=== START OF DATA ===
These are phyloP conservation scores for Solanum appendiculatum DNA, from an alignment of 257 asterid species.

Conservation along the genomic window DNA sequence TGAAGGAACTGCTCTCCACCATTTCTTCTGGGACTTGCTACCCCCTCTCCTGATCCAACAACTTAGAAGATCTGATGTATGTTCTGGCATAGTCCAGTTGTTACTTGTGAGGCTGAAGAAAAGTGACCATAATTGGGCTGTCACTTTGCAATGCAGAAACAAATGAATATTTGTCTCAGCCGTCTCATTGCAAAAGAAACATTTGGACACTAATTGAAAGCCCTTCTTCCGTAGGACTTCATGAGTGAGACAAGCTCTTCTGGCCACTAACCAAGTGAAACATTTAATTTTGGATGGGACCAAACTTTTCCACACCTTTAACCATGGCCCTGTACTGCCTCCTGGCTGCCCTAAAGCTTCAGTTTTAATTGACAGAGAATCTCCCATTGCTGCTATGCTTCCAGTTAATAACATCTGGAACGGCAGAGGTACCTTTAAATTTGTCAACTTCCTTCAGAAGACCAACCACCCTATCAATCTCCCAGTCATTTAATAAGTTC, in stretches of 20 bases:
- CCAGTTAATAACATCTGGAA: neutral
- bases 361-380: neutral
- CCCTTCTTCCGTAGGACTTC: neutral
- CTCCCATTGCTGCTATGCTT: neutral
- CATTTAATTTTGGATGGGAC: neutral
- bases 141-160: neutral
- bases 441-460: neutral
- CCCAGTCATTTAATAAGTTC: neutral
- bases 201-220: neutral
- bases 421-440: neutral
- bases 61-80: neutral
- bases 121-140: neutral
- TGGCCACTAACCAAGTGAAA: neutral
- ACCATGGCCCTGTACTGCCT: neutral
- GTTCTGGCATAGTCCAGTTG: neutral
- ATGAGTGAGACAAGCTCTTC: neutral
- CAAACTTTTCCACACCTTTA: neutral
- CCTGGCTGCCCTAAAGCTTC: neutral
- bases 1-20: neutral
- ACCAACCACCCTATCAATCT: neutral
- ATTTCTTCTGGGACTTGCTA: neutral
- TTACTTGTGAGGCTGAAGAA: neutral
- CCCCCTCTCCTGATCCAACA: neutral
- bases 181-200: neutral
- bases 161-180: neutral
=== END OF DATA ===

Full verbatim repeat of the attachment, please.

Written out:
These are phyloP conservation scores for Solanum appendiculatum DNA, from an alignment of 257 asterid species.

Conservation along the genomic window DNA sequence TGAAGGAACTGCTCTCCACCATTTCTTCTGGGACTTGCTACCCCCTCTCCTGATCCAACAACTTAGAAGATCTGATGTATGTTCTGGCATAGTCCAGTTGTTACTTGTGAGGCTGAAGAAAAGTGACCATAATTGGGCTGTCACTTTGCAATGCAGAAACAAATGAATATTTGTCTCAGCCGTCTCATTGCAAAAGAAACATTTGGACACTAATTGAAAGCCCTTCTTCCGTAGGACTTCATGAGTGAGACAAGCTCTTCTGGCCACTAACCAAGTGAAACATTTAATTTTGGATGGGACCAAACTTTTCCACACCTTTAACCATGGCCCTGTACTGCCTCCTGGCTGCCCTAAAGCTTCAGTTTTAATTGACAGAGAATCTCCCATTGCTGCTATGCTTCCAGTTAATAACATCTGGAACGGCAGAGGTACCTTTAAATTTGTCAACTTCCTTCAGAAGACCAACCACCCTATCAATCTCCCAGTCATTTAATAAGTTC, in stretches of 20 bases:
- CCAGTTAATAACATCTGGAA: neutral
- bases 361-380: neutral
- CCCTTCTTCCGTAGGACTTC: neutral
- CTCCCATTGCTGCTATGCTT: neutral
- CATTTAATTTTGGATGGGAC: neutral
- bases 141-160: neutral
- bases 441-460: neutral
- CCCAGTCATTTAATAAGTTC: neutral
- bases 201-220: neutral
- bases 421-440: neutral
- bases 61-80: neutral
- bases 121-140: neutral
- TGGCCACTAACCAAGTGAAA: neutral
- ACCATGGCCCTGTACTGCCT: neutral
- GTTCTGGCATAGTCCAGTTG: neutral
- ATGAGTGAGACAAGCTCTTC: neutral
- CAAACTTTTCCACACCTTTA: neutral
- CCTGGCTGCCCTAAAGCTTC: neutral
- bases 1-20: neutral
- ACCAACCACCCTATCAATCT: neutral
- ATTTCTTCTGGGACTTGCTA: neutral
- TTACTTGTGAGGCTGAAGAA: neutral
- CCCCCTCTCCTGATCCAACA: neutral
- bases 181-200: neutral
- bases 161-180: neutral